When arms are purchased to fulfil a state’s legitimate and legal security needs, they
can contribute towards long-term stability or development. All too often, however,
decisions about arms purchases are made with little or no accountability to citizens.
This can lead to international arms transfers that are not part of a national security
strategy and may not be cost-effective. The costs of such purchases divert resources
away from social spending that could benefit development – representing a direct
opportunity cost. Conventional weapons such as frigates and fighter jets can cost
hundreds of millions of dollars, making large conventional arms the greatest risk for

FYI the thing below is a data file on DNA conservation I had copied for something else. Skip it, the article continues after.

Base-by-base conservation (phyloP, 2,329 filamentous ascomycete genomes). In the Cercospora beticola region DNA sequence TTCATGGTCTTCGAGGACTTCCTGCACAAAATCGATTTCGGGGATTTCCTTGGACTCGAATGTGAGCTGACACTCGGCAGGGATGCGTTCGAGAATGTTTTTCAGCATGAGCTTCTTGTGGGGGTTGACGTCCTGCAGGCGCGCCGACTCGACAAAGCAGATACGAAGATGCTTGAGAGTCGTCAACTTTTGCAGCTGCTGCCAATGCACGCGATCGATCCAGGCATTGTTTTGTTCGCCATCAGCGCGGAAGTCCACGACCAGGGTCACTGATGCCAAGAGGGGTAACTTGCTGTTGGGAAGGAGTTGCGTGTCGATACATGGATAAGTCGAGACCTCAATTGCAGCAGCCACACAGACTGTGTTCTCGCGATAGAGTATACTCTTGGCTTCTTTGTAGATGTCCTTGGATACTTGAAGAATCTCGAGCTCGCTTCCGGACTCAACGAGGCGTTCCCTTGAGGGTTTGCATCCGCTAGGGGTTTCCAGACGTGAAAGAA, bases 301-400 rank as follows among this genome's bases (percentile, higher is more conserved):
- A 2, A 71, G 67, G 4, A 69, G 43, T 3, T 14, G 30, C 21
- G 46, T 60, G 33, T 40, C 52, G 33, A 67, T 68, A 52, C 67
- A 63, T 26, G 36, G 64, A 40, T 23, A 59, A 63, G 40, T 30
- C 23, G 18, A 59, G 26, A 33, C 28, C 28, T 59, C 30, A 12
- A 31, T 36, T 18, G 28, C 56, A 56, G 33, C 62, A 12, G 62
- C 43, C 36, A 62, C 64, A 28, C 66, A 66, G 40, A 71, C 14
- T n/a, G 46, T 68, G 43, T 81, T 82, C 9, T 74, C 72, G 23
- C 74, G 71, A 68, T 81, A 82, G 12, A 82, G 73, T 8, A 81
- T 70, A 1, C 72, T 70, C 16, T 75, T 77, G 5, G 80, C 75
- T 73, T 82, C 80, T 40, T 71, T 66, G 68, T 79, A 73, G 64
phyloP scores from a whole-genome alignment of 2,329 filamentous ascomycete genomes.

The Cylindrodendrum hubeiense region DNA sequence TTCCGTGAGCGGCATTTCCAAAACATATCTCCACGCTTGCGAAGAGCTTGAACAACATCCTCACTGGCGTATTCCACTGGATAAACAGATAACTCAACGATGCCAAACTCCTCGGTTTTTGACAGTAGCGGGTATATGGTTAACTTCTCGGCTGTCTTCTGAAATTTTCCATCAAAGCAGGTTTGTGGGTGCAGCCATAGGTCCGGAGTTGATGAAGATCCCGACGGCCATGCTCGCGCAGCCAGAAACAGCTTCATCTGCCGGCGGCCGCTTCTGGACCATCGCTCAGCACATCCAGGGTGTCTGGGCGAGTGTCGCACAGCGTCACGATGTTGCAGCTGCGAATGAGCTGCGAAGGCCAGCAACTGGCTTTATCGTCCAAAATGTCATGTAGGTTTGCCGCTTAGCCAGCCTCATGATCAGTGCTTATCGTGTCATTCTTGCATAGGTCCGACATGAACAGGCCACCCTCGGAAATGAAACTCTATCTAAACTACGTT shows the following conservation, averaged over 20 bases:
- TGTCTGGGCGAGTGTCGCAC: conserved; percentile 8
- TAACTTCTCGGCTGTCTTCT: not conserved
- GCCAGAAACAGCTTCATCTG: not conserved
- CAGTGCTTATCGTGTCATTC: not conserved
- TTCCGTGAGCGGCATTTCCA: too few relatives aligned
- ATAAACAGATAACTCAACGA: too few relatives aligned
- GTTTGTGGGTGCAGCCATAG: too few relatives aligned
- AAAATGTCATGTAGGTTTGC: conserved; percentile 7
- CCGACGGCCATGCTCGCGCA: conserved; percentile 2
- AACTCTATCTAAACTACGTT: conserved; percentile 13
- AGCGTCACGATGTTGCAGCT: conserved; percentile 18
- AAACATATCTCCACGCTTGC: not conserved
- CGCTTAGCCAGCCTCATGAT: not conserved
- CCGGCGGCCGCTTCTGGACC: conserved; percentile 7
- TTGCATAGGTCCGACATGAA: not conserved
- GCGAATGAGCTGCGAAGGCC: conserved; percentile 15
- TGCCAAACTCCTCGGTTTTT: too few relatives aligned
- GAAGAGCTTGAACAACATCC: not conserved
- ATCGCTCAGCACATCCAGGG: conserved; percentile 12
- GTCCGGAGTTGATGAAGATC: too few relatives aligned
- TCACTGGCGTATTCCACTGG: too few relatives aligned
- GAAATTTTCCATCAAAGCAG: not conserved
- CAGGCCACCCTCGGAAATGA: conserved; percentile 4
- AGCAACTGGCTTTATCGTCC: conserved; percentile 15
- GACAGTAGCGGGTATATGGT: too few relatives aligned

opportunity cost.
In 2004, countries in Asia, the Middle East, Latin America, and Africa spent an
estimated $22.5bn on arms.8 This figure is the same as the annual cost of putting every
child in school and reducing child mortality by two-thirds, two of the MDGs.9 Whilst
men are predominantly the victims of armed violence, choices around reduced social
spending and the related reduction in access to essential services can have a severe
impact on women and girls. They suffer most from unequal access to services and from
the burden of having to provide welfare when it is not provided by the state.

2 Arms transfer decisions: considering development, Oxfam Briefing Note, June 2008
High-cost arms transfers continue to raise concerns around the globe. The sale of four